The best editor I ever had wrote: “There is nothing to be said when a friend dies, even among people whose trade is words.” Much nevertheless is being said about Charles Krauthammer. That is fitting, and it is what we have the Internet for. (Some of the most touching tributes are linked below. Fox News produced a very fine tribute, “Krauthammer in His Own Words” click here.)
My editor meant, rather, that for some, words are inadequate against “a big, empty hole where there was once someone you loved. And all the talk in the world won’t change that. Everybody who knew him well misses him.” For CK, those who think they knew him well include millions who encountered him only as a face on the evening news. And were mesmerized by his intellect, eloquence, humor and collegiality.
All those are very Churchillian traits. So is courage. Unlike many of those talking faces, Dr. Krauthammer never indulged in introspection or self-pity. In his forties and his seventies, Winston Churchill was thrown violently out office. He ignored it and rebuilt his life, declaring: “Never give in.” In his twenties, young Charles dove into a swimming pool, banged his head, and was confined forever after to a wheelchair. He ignored it and became a psychiatrist, a writer, syndicated columnist, a husband and father, a TV personality, a Pulitzer Prize winner. Now that is a Churchillian performance.
His book is one of a score I would take with me if confined to a desert island. Significantly, among its nearly ninety columns and essays, the Churchill chapter ranks second—in Part I (entitled “Personal”)—after a piece on his beloved brother Marcel. Churchill was a very personal subject to Dr. Krauthammer, who was always quoting him (accurately). Many chapters touch on Churchill’s saga: the Middle East, wars in Asia, bioethics and the future, serious enquiries into the nature of man and the universe. (Churchill covered those in Thoughts and Adventures.)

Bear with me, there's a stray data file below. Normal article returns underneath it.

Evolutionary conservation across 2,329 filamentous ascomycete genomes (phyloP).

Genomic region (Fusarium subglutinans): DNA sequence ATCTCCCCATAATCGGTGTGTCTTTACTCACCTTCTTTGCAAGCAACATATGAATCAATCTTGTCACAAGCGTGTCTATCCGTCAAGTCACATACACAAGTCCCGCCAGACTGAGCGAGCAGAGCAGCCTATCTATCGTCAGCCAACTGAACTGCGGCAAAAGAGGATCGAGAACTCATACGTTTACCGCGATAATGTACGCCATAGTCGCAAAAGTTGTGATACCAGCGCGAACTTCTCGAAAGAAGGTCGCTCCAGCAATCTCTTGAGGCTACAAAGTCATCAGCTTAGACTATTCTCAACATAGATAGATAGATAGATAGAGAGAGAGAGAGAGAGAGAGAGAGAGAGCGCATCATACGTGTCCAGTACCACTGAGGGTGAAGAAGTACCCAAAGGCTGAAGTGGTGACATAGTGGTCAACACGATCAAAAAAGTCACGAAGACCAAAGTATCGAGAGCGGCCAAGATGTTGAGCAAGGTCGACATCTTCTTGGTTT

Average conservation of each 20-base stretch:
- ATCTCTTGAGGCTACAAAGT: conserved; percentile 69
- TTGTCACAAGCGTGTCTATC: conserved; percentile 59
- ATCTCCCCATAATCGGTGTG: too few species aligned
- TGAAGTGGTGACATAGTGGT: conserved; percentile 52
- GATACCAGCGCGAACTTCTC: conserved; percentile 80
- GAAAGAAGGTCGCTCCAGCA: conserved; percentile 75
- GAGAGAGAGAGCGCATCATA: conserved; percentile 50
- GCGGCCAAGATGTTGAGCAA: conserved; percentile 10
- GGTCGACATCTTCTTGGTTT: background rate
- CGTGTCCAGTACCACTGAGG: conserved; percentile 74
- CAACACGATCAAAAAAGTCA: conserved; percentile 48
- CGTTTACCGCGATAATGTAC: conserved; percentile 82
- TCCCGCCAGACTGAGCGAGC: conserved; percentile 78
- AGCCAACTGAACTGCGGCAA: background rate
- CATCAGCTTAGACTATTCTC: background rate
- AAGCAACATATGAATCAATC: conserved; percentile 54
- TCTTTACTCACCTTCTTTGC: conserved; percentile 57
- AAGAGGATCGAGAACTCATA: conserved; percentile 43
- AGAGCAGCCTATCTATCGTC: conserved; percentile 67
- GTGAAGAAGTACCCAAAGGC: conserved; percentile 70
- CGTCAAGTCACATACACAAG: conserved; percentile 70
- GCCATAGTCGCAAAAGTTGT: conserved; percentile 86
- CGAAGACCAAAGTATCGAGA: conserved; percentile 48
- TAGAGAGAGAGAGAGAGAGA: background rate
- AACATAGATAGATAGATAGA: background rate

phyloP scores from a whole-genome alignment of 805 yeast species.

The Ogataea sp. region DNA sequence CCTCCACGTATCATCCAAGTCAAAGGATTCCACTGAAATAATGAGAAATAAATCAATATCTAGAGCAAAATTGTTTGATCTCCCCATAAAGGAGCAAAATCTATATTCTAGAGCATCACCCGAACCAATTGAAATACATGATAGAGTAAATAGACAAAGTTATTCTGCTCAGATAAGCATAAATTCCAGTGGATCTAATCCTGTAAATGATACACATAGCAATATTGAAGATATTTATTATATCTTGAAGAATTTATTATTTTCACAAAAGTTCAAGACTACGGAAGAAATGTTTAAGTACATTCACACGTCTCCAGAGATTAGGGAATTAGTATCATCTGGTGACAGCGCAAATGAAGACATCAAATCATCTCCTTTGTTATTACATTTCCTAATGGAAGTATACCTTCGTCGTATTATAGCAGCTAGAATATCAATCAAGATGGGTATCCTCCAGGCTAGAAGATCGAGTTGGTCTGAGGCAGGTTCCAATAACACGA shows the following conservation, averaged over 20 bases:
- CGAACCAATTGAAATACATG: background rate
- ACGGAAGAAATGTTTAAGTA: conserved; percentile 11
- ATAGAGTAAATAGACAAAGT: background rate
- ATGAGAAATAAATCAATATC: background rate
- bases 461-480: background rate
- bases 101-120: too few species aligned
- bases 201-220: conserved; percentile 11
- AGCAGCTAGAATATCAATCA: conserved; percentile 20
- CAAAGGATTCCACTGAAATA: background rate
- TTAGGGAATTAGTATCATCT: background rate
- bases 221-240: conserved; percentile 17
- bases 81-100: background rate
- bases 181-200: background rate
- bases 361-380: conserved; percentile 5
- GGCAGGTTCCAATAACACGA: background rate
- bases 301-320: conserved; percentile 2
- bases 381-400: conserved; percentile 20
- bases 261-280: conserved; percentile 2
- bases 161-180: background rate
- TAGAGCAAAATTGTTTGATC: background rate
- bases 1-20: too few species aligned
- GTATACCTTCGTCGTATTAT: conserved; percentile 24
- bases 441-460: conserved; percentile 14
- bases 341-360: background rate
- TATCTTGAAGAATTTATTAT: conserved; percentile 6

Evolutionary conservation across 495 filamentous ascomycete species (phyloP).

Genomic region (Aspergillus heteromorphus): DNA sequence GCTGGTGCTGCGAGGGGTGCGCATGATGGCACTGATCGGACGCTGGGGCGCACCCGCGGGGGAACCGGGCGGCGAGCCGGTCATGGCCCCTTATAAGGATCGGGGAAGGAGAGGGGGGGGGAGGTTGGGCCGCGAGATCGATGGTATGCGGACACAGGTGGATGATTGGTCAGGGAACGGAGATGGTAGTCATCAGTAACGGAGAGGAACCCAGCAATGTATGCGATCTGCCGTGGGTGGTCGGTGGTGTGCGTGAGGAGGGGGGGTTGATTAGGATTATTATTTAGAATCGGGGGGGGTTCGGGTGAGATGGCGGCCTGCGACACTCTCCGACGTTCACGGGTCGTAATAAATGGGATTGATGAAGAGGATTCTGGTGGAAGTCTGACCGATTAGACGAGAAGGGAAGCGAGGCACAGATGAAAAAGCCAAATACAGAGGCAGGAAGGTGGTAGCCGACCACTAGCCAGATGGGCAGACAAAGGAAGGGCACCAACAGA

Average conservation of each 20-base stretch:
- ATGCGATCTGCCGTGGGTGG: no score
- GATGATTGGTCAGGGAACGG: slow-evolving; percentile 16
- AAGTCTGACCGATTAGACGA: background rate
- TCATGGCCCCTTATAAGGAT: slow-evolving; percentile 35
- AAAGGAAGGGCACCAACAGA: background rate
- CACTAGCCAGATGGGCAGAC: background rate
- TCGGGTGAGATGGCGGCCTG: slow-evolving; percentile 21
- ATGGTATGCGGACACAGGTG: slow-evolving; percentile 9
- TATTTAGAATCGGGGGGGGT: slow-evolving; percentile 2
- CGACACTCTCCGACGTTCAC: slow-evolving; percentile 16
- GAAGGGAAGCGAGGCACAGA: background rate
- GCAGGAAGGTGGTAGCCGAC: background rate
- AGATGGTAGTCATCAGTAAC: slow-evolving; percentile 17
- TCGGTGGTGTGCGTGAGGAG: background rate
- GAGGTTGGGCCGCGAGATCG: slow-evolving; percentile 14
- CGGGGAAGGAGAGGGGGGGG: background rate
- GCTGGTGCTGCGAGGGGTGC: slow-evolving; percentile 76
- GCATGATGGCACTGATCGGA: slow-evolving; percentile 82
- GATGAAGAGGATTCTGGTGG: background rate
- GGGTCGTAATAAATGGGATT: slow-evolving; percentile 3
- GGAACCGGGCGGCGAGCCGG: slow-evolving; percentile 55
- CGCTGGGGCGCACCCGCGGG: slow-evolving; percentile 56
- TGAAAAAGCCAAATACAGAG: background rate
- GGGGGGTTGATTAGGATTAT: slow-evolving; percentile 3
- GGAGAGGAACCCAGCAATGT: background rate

Churchill-related columns include insults (“In Defense of the F-Word”), the “Joy of Losing” (a thing Sir Winston knew something about), how to define democracy (Churchill laid out precepts, Krauthammer laid out Albania), the Holocaust, Zionism, Language, Leadership, the question of Germany’s “collective guilt.” There’s plenty here to interest Churchillians.
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And much else besides. CK was fascinated by “the innocence of dogs, the cunning of cats, the elegance of nature, the wonders of space…fashions and follies…manners and habits, curiosities and conundrums social and ethical. Is a doctor ever permitted to kill a patient wishing to die? Why in the age of feminism do we still use the phrase ‘women and children?’” Churchill wrote an essay asking, “Are There Men on the Moon?” Krauthammer studied Enrico Fermi and wondered: “With so many habitable planets out there, why in God’s name have we never heard a word from a single one of them?” Fermi’s answer, as CK explained, is disquieting. These are subjects, he wrote, that “fill my days, some trouble my nights.”
I wrote all this and more in a review, the best words I could summon up. I sent it to my hero through a mutual friend with a copy of Churchill by Himself. He didn’t have to reply, but of course, being CK, he did: “How kind and generous was your assessment of my writing. And how gratifying to receive such appreciation. As you know, being a writer as well, the point of writing is less self-expression than trying to express and impress certain ideas on others. Your kind review makes me think that I might have succeeded in some way.”